Vice President Biden calls Phyllis Gould, one of the original “Rosie the Riveters” at Kaiser Shipyard during WWII. The Vice President invites Phyllis to visit him at the White House and recalls a story from 1994 on the 50th anniversary of Normandy. Nov. 11, 2013 Photo Credit: US Senate Photo
“I am so happy,” says Sizemore as she waits at the Grace Community Health Centre in Clay County, Kentucky, “I’ve not had insurance since I turned 19.” But Sizemore is also nervous. She is seriously overweight and was warned in her teens that she was likely to develop diabetes. Without health insurance she has not been able to afford tests or check-ups to see if she has indeed got the disease. Sizemore is one of 421,000 people in Kentucky who’ve signed up since the Patient Protection and Affordable Care Act, widely known as Obamacare, came into force last October. Like many, she now qualifies for Medicaid, the government programme that pays for health care for the poorest Americans. Under the new law, the federal government offers states money to expand Medicaid so that many more people on very low wages, like Liberty Sizemore, are covered. Benita Adams may be one of the people the Governor has in mind. The 62-year-old grandmother lives on the edge of the rolling Appalachian Mountains in eastern Kentucky. She owns her home but works two jobs as a dental assistant to make ends meet.
Adams has had no health insurance since her divorce 30 years ago. A recent heart operation left her with a $67,000 bill. Although the hospital waived around half of that, she still pays $50 a month to clear the rest. “I used to say, if I get hurt just let me be killed because I can’t afford to pay any more hospital bills,” she says. But Adams no longer has to worry. Under Obamacare, she qualifies for a private insurance plan with a hefty government subsidy that covers the monthly payments in full. “Everyone was mad over Obamacare but it’s just wonderful, it’s really helping people,” Adams says as she lists the medical appointments she has been to since getting insured. Liberty Sizemore, waiting for her blood test results at the Grace Community Health Centre, feels the same. “I was so worried,” she says. “But now I can get better because I have a doctor. I have a doctor and that’s a relief off my shoulders, more than you can know.”
You folks are amazing and wonderful. We really are a family here that cares about each other in good times and tough times and I love you all for that. To thank each of you individually would take all day, so I’ll just give you all my thanks and hugs here…been a tough week, but, we all have those. I have a home and I don’t have to worry every day and night that a bomb might drop on me and my family. I can leave my home safely. I have water and electricity…24/7. I’m free to do a job that I love to do. I am not persecuted for my religion or lack of one.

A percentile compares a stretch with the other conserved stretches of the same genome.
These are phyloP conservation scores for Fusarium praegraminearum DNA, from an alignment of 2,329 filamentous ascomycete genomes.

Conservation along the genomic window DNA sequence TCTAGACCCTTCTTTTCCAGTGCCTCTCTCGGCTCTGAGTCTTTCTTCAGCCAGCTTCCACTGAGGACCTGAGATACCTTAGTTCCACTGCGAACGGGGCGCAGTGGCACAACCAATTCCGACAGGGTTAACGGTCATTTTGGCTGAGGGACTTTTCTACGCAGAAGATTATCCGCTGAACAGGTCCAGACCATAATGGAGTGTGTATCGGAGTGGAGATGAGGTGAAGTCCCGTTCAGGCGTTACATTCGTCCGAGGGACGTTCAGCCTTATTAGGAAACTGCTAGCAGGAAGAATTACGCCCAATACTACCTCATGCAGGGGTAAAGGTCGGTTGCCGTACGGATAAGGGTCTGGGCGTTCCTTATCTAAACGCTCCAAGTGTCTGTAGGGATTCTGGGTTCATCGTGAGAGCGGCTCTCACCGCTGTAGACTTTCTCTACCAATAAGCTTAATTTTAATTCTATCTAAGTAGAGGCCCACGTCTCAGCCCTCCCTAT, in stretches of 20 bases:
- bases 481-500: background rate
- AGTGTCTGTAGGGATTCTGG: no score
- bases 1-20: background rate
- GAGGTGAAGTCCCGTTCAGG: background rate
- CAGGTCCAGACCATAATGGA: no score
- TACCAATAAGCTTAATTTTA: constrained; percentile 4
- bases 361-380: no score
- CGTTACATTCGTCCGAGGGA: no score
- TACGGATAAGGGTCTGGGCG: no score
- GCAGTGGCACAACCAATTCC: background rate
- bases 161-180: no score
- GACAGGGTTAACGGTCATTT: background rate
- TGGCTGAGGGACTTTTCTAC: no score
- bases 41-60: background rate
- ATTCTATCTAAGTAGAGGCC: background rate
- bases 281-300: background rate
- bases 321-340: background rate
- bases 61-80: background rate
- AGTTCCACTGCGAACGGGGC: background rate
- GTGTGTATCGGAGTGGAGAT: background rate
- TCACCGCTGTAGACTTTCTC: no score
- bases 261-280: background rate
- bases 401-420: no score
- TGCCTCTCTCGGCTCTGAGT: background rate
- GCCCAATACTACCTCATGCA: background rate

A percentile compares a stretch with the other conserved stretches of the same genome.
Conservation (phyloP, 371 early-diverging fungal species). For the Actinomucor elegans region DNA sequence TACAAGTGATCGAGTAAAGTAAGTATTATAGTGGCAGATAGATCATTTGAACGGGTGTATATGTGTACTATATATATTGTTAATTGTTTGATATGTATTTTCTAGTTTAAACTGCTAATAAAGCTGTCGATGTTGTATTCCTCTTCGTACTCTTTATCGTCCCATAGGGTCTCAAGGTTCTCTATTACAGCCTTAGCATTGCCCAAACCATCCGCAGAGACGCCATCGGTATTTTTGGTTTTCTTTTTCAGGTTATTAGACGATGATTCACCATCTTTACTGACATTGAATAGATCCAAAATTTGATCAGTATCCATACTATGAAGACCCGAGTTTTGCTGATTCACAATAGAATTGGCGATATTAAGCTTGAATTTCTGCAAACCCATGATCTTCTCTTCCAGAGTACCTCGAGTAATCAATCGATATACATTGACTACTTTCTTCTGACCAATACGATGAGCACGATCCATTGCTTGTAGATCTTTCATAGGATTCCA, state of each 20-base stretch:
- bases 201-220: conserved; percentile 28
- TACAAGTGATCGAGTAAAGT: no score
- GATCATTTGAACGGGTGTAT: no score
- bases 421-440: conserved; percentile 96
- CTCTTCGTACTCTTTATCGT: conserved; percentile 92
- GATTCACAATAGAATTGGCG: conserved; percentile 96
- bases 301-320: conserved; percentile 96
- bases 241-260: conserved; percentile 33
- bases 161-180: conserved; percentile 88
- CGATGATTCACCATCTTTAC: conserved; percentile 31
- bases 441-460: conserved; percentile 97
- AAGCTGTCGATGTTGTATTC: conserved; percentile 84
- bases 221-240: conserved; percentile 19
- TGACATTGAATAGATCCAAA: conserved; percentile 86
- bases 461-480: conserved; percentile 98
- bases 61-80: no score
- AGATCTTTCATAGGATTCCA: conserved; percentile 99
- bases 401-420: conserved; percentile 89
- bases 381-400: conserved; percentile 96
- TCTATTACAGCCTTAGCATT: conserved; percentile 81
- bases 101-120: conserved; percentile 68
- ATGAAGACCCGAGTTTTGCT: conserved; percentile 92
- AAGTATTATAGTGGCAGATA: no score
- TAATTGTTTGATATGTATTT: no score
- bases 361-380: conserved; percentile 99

I miss my mom and my incredible gentle giant, Simi. I’ll miss them everyday until I’m gone from this earth. The house is eerily quiet today and I have so much more space…she had her stuff all over the place..big beds everywhere…so she could be with the family wherever we were….no the space where they used to be , just makes the house echo. I need a rug there, or something, I thought to myself this morning. The vet that came to put her down yesterday asked me if I would like to have a paw print from her…I burst out crying because moments before, as I sat waiting for them to come for her, I kicked myself for NOT having the foresight to have something like this at the ready. I looked online and all I saw were plasters that I had to cook first, then cool. I had no time nor inclination for all that! So when they asked me if I’d like a paw print of her in remembrance, well…I was so happy and touched.
For my mom…If I still lived in CT at the shore, I would be down at the jetty at our beach, with a bundle of daisies for her. I loved to do that…just go down and talk to her there. But, no shore in AZ! So I pretty much just know that she’s here with me and I talk to her and I hear her voice and see her smile and feel her extraordinary presence around me…all the time. So, its ok…I celebrate her life and don’t dwell so much on the fact that she’s not here. I’d really love it, though, if those that are reading this, would just kiss and hug your parents…tell them how much you love them and how much they mean to you. Life happens quickly and we all need to live a life with no regrets. You will put a smile on their face and that’s what it’s all about.
I have my kiddos to tutor today. I can hardly wait. It’s where I should be…doing good and taking my mind off things…then I may just go get a pedicure. :) Seriously. Love you all. truly I do. I’ll be ok. Time is a wonderful healer. Put this on the last thread..but quick draw had a new thread up already…. This is for my mom, my dear Sims, and all my TOD family. Hugs.